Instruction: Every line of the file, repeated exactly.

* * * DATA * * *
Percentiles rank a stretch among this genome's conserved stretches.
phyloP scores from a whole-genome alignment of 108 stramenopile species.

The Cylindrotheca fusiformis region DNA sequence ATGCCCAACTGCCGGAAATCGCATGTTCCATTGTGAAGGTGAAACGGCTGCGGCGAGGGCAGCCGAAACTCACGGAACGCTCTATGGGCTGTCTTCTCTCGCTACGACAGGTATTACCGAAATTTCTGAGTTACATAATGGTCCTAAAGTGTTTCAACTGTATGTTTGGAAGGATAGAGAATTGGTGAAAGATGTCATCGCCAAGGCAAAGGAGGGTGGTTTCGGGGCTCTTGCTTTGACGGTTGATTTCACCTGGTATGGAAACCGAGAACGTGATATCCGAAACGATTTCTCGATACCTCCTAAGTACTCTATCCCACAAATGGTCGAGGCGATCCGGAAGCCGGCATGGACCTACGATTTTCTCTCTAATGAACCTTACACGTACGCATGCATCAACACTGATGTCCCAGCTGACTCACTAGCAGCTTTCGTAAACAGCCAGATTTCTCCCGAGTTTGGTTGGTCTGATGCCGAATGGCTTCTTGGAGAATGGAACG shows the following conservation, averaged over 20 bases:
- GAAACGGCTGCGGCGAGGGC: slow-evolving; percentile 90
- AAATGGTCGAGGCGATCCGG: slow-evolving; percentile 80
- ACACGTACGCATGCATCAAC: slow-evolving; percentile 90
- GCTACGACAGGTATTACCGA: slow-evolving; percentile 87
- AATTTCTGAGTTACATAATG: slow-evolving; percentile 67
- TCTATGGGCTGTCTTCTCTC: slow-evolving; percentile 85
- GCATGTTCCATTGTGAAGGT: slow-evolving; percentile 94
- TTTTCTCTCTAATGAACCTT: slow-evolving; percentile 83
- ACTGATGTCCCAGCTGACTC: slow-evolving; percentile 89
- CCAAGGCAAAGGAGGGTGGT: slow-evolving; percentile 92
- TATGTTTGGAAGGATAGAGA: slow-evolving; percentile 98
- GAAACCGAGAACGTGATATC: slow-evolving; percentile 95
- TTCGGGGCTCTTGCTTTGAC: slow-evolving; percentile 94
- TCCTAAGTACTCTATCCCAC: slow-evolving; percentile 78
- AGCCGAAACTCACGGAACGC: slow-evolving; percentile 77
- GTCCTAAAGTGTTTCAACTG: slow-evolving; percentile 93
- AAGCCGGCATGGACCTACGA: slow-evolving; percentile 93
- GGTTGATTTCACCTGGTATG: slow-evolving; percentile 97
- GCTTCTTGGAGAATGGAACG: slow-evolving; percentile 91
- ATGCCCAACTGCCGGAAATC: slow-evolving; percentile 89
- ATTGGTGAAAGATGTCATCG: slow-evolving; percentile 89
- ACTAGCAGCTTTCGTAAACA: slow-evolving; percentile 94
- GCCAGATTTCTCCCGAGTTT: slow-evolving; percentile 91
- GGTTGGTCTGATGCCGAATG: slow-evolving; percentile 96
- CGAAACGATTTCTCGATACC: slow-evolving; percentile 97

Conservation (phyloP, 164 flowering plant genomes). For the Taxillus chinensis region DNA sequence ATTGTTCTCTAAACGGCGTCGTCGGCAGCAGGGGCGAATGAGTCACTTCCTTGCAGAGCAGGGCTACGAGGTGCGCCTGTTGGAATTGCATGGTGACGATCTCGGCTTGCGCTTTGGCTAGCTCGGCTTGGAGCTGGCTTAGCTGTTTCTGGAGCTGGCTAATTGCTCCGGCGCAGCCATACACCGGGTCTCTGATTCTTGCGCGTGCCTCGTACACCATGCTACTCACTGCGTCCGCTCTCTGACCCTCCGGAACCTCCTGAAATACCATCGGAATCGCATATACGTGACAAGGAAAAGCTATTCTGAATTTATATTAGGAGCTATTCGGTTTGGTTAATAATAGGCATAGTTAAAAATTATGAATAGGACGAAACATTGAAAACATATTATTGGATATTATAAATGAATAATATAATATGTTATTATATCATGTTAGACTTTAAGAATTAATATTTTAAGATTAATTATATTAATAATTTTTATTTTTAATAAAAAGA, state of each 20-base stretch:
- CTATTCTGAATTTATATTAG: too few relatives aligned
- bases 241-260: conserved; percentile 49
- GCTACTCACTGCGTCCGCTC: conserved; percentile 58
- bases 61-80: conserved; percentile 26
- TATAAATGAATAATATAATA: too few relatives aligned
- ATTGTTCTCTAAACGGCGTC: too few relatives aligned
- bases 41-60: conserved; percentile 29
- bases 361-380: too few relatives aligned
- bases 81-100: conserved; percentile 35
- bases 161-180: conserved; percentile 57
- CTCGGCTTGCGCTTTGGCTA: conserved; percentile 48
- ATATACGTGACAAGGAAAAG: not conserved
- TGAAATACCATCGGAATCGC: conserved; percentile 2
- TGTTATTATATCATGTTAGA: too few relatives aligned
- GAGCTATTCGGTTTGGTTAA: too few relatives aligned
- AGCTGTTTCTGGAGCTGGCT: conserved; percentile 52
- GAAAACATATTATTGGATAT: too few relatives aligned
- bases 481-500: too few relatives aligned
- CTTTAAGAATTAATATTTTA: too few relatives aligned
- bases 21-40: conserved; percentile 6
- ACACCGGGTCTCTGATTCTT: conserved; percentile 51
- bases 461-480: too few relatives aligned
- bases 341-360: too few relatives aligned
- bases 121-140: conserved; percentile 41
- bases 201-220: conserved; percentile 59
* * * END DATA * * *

Percentiles rank a stretch among this genome's conserved stretches.
phyloP scores from a whole-genome alignment of 108 stramenopile species.

The Cylindrotheca fusiformis region DNA sequence ATGCCCAACTGCCGGAAATCGCATGTTCCATTGTGAAGGTGAAACGGCTGCGGCGAGGGCAGCCGAAACTCACGGAACGCTCTATGGGCTGTCTTCTCTCGCTACGACAGGTATTACCGAAATTTCTGAGTTACATAATGGTCCTAAAGTGTTTCAACTGTATGTTTGGAAGGATAGAGAATTGGTGAAAGATGTCATCGCCAAGGCAAAGGAGGGTGGTTTCGGGGCTCTTGCTTTGACGGTTGATTTCACCTGGTATGGAAACCGAGAACGTGATATCCGAAACGATTTCTCGATACCTCCTAAGTACTCTATCCCACAAATGGTCGAGGCGATCCGGAAGCCGGCATGGACCTACGATTTTCTCTCTAATGAACCTTACACGTACGCATGCATCAACACTGATGTCCCAGCTGACTCACTAGCAGCTTTCGTAAACAGCCAGATTTCTCCCGAGTTTGGTTGGTCTGATGCCGAATGGCTTCTTGGAGAATGGAACG shows the following conservation, averaged over 20 bases:
- GAAACGGCTGCGGCGAGGGC: slow-evolving; percentile 90
- AAATGGTCGAGGCGATCCGG: slow-evolving; percentile 80
- ACACGTACGCATGCATCAAC: slow-evolving; percentile 90
- GCTACGACAGGTATTACCGA: slow-evolving; percentile 87
- AATTTCTGAGTTACATAATG: slow-evolving; percentile 67
- TCTATGGGCTGTCTTCTCTC: slow-evolving; percentile 85
- GCATGTTCCATTGTGAAGGT: slow-evolving; percentile 94
- TTTTCTCTCTAATGAACCTT: slow-evolving; percentile 83
- ACTGATGTCCCAGCTGACTC: slow-evolving; percentile 89
- CCAAGGCAAAGGAGGGTGGT: slow-evolving; percentile 92
- TATGTTTGGAAGGATAGAGA: slow-evolving; percentile 98
- GAAACCGAGAACGTGATATC: slow-evolving; percentile 95
- TTCGGGGCTCTTGCTTTGAC: slow-evolving; percentile 94
- TCCTAAGTACTCTATCCCAC: slow-evolving; percentile 78
- AGCCGAAACTCACGGAACGC: slow-evolving; percentile 77
- GTCCTAAAGTGTTTCAACTG: slow-evolving; percentile 93
- AAGCCGGCATGGACCTACGA: slow-evolving; percentile 93
- GGTTGATTTCACCTGGTATG: slow-evolving; percentile 97
- GCTTCTTGGAGAATGGAACG: slow-evolving; percentile 91
- ATGCCCAACTGCCGGAAATC: slow-evolving; percentile 89
- ATTGGTGAAAGATGTCATCG: slow-evolving; percentile 89
- ACTAGCAGCTTTCGTAAACA: slow-evolving; percentile 94
- GCCAGATTTCTCCCGAGTTT: slow-evolving; percentile 91
- GGTTGGTCTGATGCCGAATG: slow-evolving; percentile 96
- CGAAACGATTTCTCGATACC: slow-evolving; percentile 97

Conservation (phyloP, 164 flowering plant genomes). For the Taxillus chinensis region DNA sequence ATTGTTCTCTAAACGGCGTCGTCGGCAGCAGGGGCGAATGAGTCACTTCCTTGCAGAGCAGGGCTACGAGGTGCGCCTGTTGGAATTGCATGGTGACGATCTCGGCTTGCGCTTTGGCTAGCTCGGCTTGGAGCTGGCTTAGCTGTTTCTGGAGCTGGCTAATTGCTCCGGCGCAGCCATACACCGGGTCTCTGATTCTTGCGCGTGCCTCGTACACCATGCTACTCACTGCGTCCGCTCTCTGACCCTCCGGAACCTCCTGAAATACCATCGGAATCGCATATACGTGACAAGGAAAAGCTATTCTGAATTTATATTAGGAGCTATTCGGTTTGGTTAATAATAGGCATAGTTAAAAATTATGAATAGGACGAAACATTGAAAACATATTATTGGATATTATAAATGAATAATATAATATGTTATTATATCATGTTAGACTTTAAGAATTAATATTTTAAGATTAATTATATTAATAATTTTTATTTTTAATAAAAAGA, state of each 20-base stretch:
- CTATTCTGAATTTATATTAG: too few relatives aligned
- bases 241-260: conserved; percentile 49
- GCTACTCACTGCGTCCGCTC: conserved; percentile 58
- bases 61-80: conserved; percentile 26
- TATAAATGAATAATATAATA: too few relatives aligned
- ATTGTTCTCTAAACGGCGTC: too few relatives aligned
- bases 41-60: conserved; percentile 29
- bases 361-380: too few relatives aligned
- bases 81-100: conserved; percentile 35
- bases 161-180: conserved; percentile 57
- CTCGGCTTGCGCTTTGGCTA: conserved; percentile 48
- ATATACGTGACAAGGAAAAG: not conserved
- TGAAATACCATCGGAATCGC: conserved; percentile 2
- TGTTATTATATCATGTTAGA: too few relatives aligned
- GAGCTATTCGGTTTGGTTAA: too few relatives aligned
- AGCTGTTTCTGGAGCTGGCT: conserved; percentile 52
- GAAAACATATTATTGGATAT: too few relatives aligned
- bases 481-500: too few relatives aligned
- CTTTAAGAATTAATATTTTA: too few relatives aligned
- bases 21-40: conserved; percentile 6
- ACACCGGGTCTCTGATTCTT: conserved; percentile 51
- bases 461-480: too few relatives aligned
- bases 341-360: too few relatives aligned
- bases 121-140: conserved; percentile 41
- bases 201-220: conserved; percentile 59